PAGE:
Last Thursday, the price of gas shot to a record UK high of £3 per therm – a 400% increase against the price of gas being delivered just one week earlier.
The resulting instability across the UK saw the National Grid issue a Gas Deficit Warning – a signal used in the event of demand potentially outweighing supply; if the cold snap continued in the way we saw last week, then the UK could well have run out of gas.
The energy used by Britain’s manufacturers can make up a third of all expenses, so when demand surges, it lifts the cost sharply and dramatically. Combine this with the “significant gas supply losses” experienced last week and prices rise even further.
Laura Cohen, chief executive of the British Ceramic Confederation (BCC) stated that the volatile nature of the gas market last week underpins just how vulnerable the UK is to gas supply and demand shocks. “We need the government to undertake an enquiry into UK gas storage capacity as a matter of urgency,” she said.
Our Head of Customer Optimisation, Phil Ivers, stated: “The Beast from the East had big teeth! The cold weather not only drove prices up, but due to heavy snow and high winds, some of the UK’s main sources of gas had to reduce production. The grid managed to meet demand, but this came at very high costs because imports had to be encouraged from Europe.”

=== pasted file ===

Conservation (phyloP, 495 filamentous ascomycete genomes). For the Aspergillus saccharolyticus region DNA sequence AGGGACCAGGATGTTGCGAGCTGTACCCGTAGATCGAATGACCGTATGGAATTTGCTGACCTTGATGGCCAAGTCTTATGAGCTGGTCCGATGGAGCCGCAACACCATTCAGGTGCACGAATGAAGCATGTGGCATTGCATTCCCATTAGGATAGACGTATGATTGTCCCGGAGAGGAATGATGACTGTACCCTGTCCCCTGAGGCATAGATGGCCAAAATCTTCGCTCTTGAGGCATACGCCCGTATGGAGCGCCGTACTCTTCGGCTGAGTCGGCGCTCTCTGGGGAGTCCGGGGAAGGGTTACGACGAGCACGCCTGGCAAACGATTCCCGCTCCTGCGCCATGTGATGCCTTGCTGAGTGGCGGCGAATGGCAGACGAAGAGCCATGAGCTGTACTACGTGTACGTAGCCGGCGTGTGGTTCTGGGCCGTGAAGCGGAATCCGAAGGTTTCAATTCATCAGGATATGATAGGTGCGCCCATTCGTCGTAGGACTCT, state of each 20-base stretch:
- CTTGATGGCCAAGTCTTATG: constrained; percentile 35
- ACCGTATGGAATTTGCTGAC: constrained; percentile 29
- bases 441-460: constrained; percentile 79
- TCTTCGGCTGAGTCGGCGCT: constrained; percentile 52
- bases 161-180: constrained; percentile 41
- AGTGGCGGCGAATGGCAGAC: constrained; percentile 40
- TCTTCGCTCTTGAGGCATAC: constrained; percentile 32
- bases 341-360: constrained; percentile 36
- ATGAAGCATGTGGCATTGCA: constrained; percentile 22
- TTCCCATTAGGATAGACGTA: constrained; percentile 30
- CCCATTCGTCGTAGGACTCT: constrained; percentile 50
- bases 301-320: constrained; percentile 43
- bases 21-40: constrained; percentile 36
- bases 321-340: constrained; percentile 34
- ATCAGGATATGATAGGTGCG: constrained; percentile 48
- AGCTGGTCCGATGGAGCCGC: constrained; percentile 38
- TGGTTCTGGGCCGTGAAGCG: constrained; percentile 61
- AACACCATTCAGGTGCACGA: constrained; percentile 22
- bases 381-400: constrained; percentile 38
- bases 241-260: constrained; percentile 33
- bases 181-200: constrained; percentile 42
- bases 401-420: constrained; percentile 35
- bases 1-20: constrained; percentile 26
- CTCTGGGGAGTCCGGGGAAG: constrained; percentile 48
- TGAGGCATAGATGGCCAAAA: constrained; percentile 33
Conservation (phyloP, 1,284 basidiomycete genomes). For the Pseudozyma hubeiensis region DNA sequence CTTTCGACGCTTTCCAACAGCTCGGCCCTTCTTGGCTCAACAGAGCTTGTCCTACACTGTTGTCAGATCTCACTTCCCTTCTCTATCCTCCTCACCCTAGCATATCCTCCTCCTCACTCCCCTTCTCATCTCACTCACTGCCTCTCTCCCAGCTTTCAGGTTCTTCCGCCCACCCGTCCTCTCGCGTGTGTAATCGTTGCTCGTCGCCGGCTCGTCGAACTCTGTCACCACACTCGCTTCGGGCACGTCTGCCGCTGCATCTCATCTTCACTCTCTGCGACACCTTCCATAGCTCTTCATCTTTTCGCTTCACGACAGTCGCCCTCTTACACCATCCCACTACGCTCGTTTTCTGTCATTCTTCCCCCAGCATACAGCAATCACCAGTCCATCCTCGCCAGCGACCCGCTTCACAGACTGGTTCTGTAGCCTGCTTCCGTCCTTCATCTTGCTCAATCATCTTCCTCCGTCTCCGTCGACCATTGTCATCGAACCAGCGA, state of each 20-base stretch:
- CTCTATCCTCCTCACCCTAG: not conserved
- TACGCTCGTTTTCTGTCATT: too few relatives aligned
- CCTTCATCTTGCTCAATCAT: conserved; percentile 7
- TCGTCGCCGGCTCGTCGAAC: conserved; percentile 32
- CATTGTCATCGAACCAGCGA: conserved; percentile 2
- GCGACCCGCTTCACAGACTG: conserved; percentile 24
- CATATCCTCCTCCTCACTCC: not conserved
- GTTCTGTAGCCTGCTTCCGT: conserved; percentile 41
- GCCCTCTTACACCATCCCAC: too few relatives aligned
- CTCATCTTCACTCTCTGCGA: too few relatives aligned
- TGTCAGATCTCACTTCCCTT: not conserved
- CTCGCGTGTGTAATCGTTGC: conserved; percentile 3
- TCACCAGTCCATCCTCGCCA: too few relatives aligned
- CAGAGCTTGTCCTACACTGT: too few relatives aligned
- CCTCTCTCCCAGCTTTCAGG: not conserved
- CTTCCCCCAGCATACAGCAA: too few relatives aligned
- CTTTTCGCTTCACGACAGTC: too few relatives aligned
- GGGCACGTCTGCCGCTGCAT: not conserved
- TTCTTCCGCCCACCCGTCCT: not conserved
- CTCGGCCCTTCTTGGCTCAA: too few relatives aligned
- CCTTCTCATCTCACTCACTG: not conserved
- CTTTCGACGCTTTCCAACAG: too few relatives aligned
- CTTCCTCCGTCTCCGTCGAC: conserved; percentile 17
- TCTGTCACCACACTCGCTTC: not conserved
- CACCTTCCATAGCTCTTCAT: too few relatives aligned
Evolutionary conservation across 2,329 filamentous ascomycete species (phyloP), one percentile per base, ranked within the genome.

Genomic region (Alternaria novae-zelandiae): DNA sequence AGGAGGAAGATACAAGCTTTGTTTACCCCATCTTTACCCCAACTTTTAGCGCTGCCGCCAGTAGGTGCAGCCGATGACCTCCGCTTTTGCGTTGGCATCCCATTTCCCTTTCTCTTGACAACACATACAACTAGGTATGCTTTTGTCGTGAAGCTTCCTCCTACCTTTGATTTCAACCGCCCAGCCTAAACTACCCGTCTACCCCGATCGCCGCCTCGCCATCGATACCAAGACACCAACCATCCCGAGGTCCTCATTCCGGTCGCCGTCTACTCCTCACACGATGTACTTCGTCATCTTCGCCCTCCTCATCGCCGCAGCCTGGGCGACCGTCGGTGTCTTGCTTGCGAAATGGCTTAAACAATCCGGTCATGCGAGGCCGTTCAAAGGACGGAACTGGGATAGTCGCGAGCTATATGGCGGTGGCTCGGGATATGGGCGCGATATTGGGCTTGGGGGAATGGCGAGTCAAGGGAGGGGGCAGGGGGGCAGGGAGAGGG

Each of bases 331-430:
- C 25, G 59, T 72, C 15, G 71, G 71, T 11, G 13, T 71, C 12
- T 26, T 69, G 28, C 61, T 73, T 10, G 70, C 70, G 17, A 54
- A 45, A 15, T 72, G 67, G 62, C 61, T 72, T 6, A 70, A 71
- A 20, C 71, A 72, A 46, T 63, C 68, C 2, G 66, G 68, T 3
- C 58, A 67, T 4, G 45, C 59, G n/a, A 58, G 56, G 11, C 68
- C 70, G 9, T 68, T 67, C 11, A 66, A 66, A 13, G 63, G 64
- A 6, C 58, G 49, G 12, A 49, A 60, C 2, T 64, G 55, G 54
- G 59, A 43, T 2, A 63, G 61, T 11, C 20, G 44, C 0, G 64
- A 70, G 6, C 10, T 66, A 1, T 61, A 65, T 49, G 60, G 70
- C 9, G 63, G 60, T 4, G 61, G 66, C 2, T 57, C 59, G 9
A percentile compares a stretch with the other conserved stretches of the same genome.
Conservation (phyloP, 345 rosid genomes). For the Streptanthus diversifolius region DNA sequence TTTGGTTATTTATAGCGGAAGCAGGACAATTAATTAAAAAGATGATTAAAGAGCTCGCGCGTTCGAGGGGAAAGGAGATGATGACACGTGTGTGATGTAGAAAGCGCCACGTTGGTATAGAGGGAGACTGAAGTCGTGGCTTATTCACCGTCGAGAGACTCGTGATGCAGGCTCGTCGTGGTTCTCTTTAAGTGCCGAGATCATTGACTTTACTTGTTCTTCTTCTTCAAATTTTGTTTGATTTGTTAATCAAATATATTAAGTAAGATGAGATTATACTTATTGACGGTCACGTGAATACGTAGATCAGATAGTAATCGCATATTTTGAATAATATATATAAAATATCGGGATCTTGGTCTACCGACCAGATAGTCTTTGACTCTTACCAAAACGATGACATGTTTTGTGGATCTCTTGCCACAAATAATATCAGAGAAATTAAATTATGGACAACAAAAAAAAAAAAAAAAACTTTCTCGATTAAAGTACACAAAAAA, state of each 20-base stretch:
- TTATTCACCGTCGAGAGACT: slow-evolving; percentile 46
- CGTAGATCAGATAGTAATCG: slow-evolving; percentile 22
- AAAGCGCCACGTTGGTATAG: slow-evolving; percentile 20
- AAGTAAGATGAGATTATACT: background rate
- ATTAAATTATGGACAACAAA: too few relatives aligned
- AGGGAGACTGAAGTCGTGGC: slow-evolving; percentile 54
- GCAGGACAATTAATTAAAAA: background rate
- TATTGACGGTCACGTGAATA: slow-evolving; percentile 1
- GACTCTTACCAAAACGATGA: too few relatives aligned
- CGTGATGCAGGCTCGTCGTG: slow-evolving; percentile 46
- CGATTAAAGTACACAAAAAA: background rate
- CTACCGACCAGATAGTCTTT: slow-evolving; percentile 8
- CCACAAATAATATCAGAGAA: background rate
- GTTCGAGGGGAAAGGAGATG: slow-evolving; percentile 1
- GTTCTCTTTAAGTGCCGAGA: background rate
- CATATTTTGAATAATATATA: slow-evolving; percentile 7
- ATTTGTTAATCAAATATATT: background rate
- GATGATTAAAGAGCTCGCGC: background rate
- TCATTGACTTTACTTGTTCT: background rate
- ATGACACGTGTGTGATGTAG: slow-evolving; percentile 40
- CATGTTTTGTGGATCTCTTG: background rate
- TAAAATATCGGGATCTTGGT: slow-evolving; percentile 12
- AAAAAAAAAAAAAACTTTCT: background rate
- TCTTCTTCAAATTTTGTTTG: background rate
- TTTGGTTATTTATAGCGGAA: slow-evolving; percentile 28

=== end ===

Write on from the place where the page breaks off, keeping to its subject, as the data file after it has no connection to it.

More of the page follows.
Many big energy suppliers buy their gas a month in advance, so they can work out pricing for consumers and avoid risking tighter supplies later down the line. However, it’s also common for these businesses to buy in the short term, typically a day ahead so as to accurately match demand.
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These so-called ‘spot’ contracts are used as a benchmark for longer-term contracts, so volatility can still feed through to advanced buying strategies as well. Jeremy Nicholson, the director of lobbying organisation, the Energy Intensive Users Group, said: "Industrial users typically buy gas linked to the day ahead price in the wholesale market, so the surge in gas prices is hitting them hard. We are paying a heavy price to ensure gas continues to flow to the UK in these exceptional conditions.”
Luckily, last Friday heralded some good news. Reports stated that the gas market began to stabilise once again, with the National Grid withdrawing their warning as result.
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